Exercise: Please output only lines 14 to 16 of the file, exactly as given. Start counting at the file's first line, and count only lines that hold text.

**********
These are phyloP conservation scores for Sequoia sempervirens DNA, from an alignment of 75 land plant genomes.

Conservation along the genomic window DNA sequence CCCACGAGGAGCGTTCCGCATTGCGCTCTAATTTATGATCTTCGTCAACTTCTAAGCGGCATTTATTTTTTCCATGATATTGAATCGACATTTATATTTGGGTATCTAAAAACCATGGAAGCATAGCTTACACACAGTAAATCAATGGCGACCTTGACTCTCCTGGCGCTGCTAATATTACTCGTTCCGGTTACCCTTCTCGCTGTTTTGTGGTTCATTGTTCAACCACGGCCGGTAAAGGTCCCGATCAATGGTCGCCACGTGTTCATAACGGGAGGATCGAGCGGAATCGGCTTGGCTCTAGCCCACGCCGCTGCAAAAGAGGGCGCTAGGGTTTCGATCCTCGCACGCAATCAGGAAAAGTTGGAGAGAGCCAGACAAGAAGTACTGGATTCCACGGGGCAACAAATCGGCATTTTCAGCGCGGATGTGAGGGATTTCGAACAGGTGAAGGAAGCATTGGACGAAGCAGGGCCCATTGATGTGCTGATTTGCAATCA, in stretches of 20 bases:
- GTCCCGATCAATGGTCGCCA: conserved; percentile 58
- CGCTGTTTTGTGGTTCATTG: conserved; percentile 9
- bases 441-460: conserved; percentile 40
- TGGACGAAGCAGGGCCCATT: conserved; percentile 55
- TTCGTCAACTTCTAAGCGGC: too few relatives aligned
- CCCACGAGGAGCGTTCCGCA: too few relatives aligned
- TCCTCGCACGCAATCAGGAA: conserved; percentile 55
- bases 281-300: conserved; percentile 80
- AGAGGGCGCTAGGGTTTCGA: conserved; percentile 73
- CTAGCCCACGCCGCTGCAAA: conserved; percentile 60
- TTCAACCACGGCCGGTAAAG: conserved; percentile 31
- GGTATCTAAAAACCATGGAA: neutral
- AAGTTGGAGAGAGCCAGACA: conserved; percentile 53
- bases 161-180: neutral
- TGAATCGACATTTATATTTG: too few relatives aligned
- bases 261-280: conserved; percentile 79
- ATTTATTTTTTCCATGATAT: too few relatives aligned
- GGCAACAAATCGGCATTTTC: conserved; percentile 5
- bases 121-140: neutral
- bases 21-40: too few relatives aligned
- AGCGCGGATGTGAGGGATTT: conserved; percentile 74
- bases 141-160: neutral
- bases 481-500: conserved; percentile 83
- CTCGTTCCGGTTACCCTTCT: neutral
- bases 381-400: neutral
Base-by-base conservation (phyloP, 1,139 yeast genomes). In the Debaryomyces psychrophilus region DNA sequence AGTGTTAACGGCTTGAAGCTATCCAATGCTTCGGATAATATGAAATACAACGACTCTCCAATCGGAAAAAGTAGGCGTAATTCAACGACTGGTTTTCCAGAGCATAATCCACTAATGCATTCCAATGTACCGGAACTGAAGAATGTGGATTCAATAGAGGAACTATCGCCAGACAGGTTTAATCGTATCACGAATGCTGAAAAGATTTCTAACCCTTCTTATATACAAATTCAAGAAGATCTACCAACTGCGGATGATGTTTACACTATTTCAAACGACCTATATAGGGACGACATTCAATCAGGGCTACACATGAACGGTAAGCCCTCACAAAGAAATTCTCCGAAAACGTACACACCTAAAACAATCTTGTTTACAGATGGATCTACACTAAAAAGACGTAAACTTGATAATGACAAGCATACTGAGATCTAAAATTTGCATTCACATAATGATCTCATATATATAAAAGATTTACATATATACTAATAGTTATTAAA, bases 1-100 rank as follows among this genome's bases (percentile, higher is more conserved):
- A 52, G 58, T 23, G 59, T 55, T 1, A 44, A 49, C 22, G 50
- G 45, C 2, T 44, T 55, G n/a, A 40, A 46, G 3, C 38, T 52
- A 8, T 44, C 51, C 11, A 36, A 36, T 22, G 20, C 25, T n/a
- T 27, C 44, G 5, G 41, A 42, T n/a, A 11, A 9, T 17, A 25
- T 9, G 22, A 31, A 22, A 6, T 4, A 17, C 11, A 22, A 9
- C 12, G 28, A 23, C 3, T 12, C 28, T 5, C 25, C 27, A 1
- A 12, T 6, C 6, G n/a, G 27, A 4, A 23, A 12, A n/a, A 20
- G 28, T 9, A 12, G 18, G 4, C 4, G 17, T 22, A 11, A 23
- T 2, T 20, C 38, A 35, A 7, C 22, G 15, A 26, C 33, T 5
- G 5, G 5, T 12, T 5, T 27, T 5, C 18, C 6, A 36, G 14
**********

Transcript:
- GGTATCTAAAAACCATGGAA: neutral
- AAGTTGGAGAGAGCCAGACA: conserved; percentile 53
- bases 161-180: neutral